According to Turkish media outlets, Turkish expats residing in Germany, Australia, Belgium, France, Denmark and Switzerland can go to polling stations to vote for the April referendum beginning Monday. Photograph: (Reuters)
From Monday on, overseas Turks are beginning to vote. A constitutional referendum on the presidential system will be held on April 16
Public opinion is widely divided as Turkish referendum vote kicks off among overseas Turks.
Turkey's ruling party will hold a constitutional referendum on April 16 on the presidential system. From Monday on, overseas Turks are beginning to vote, chiming in with the domestic ballot activities in full swing.
On a bustling street in the largest Turkish city of Istanbul, two camps for and against the constitutional reform have engaged in canvassing among the public. The supporting camp used a photo of Turkish Prime Minister Binali Yildirim and a beacon to call on residents to vote for a brighter future of the country while the opposition asked people to vote for the future of the next generation with a Turkish girl’s image.
According to Turkish media outlets, Turkish expats residing in Germany, Australia, Belgium, France, Denmark and Switzerland can go to polling stations to vote for the April referendum beginning Monday. Within the next fortnight, Turks from 57 countries will place their votes. If a majority vote for the constitutional reform, the country will probably switch from a parliamentary system to a presidential one and endow current President Recep Tayyip Erdogan with increasing power and authority.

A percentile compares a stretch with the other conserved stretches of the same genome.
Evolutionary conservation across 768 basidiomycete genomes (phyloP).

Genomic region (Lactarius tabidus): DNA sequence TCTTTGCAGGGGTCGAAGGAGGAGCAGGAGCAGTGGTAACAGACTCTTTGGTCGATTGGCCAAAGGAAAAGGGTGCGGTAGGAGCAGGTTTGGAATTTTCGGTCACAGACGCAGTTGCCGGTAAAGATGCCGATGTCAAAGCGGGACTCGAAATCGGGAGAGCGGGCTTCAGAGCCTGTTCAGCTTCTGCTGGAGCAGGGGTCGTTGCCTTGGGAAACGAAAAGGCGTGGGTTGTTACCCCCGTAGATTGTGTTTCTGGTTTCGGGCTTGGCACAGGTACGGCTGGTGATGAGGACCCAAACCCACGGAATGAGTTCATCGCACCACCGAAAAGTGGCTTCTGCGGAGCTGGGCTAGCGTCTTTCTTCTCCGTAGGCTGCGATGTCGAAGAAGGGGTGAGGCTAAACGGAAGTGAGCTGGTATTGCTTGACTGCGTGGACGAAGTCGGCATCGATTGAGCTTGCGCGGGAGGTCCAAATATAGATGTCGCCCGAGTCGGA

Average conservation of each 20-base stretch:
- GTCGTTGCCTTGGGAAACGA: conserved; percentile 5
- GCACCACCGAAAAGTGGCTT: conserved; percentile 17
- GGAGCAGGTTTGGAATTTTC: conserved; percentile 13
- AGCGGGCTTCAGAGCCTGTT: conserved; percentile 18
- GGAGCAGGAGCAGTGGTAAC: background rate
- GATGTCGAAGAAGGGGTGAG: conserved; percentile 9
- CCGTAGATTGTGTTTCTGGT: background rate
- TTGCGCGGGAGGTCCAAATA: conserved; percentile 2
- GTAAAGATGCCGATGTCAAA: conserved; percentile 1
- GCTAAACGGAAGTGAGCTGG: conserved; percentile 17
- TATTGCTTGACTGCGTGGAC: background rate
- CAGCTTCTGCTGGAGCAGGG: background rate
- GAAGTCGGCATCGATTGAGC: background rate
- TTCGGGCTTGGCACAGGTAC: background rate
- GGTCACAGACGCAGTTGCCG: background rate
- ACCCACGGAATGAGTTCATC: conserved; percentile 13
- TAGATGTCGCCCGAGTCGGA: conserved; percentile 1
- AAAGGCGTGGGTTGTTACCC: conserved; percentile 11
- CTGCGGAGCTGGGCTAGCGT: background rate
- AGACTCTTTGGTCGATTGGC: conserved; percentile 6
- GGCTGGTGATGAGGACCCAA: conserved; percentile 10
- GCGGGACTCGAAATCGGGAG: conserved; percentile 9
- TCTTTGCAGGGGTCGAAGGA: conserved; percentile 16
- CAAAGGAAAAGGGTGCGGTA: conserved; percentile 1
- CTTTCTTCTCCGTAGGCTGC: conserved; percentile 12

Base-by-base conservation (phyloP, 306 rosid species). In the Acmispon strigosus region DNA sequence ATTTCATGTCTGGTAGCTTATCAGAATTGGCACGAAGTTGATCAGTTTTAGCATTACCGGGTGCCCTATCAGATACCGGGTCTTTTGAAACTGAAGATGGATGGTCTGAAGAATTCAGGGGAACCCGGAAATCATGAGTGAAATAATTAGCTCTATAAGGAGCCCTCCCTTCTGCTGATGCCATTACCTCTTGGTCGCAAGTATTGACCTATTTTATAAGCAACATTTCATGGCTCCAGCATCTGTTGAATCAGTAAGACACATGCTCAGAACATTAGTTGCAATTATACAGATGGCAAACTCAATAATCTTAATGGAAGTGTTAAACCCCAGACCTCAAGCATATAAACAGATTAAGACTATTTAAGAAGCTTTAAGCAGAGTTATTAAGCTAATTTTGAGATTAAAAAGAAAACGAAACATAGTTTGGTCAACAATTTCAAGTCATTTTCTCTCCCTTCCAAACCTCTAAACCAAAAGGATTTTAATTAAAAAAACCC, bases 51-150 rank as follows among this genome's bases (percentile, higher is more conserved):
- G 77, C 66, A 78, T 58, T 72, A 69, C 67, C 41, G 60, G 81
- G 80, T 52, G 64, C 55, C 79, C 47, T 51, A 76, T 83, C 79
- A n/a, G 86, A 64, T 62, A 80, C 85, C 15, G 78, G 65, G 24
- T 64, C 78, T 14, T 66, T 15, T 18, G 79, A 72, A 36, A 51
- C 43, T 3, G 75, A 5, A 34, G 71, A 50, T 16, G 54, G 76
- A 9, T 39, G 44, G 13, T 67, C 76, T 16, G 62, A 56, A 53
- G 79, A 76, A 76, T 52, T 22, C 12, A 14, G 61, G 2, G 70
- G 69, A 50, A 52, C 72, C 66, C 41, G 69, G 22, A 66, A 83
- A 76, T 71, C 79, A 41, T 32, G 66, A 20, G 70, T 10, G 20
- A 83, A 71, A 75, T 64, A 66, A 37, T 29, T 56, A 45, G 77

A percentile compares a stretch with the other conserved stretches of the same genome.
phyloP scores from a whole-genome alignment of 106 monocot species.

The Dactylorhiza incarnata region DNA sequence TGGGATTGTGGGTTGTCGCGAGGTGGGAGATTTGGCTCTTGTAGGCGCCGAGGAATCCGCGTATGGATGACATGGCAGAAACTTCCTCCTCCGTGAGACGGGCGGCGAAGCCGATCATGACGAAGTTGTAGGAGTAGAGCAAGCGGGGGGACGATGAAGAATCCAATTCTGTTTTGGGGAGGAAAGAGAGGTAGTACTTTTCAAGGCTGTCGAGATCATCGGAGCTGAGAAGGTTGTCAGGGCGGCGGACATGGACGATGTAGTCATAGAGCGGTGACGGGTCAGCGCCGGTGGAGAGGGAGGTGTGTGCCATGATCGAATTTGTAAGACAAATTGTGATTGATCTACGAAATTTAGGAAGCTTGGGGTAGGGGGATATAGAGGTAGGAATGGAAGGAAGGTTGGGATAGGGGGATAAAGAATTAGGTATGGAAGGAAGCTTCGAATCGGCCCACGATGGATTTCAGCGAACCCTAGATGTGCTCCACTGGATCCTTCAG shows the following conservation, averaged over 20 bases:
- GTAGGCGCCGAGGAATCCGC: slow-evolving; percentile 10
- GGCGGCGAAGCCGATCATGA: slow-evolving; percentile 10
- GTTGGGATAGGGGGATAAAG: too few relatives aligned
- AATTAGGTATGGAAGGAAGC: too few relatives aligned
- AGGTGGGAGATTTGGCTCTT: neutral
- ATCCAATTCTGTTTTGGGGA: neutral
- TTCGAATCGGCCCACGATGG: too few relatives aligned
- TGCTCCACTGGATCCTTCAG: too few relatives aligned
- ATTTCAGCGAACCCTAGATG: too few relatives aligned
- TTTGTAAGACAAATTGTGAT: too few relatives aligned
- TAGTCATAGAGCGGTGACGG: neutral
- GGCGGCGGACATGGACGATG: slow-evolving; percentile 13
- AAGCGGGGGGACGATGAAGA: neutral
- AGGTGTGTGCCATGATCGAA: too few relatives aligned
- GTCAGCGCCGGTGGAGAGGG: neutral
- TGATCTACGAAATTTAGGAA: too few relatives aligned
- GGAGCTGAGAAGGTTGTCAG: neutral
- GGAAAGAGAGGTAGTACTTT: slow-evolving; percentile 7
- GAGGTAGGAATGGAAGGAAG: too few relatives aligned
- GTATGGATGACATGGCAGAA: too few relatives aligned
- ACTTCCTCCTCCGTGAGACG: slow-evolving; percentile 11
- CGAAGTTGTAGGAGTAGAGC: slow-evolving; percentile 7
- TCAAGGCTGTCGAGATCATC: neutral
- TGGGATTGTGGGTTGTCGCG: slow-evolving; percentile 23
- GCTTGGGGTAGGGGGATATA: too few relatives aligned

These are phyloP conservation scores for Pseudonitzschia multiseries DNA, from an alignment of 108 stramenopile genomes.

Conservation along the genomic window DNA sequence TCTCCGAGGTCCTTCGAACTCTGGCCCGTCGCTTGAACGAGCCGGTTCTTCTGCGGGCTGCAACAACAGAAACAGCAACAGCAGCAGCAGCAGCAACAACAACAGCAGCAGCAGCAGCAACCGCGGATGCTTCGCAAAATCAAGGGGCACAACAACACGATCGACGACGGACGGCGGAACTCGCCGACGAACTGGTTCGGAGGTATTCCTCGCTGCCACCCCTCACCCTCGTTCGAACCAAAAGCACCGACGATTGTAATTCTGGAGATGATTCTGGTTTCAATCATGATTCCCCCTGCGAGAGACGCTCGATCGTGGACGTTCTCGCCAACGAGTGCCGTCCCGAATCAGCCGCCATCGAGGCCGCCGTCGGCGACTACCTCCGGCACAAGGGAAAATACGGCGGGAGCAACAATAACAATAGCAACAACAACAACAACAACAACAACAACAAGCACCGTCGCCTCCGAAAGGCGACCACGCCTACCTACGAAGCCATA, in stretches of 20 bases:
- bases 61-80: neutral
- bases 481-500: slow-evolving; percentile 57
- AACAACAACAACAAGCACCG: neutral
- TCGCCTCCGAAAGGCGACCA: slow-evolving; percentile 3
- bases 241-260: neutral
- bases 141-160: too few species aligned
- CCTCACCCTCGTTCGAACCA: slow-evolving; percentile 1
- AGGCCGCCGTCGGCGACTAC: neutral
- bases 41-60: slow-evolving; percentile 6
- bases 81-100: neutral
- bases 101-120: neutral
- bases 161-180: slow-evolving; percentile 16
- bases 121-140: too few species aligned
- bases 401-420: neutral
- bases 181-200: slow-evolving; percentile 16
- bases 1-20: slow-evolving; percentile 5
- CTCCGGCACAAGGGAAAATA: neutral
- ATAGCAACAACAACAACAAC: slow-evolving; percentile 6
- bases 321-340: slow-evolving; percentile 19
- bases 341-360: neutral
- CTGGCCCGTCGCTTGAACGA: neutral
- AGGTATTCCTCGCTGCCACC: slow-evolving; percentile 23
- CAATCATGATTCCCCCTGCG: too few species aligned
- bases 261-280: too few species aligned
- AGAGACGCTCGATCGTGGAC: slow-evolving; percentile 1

Turkish people have different opinions on this controversial vote.
"Of course I will vote ‘YES.’ One of the biggest reasons that I vote 'Yes' is because there is a government that proved to be good for 15 years now. For being a strong country against other countries, and to have a better future, we say 'YES' to this government and with Recep Tayyip Erdogan leading," said Tackin, a local.
One girl opposing the reform claimed that she could hardly imagine what a country will look like when Erdogan has the final say on everything.
Regarding some EU member states’ opposition against Turkish referendum rallies, Turkish experts condemn these moves as taking sides and damaging the democratic process in Turkey.
"That's creating high tensions between Turkey and some European countries, of course, this is not acceptable, everything is against democracy, against the so-called European values, and what are we seeing is that some European countries are disregarding these democratic values," said Enes Bayrakli, director of European Studies Center at the Economic Policy Research Foundation of Turkey.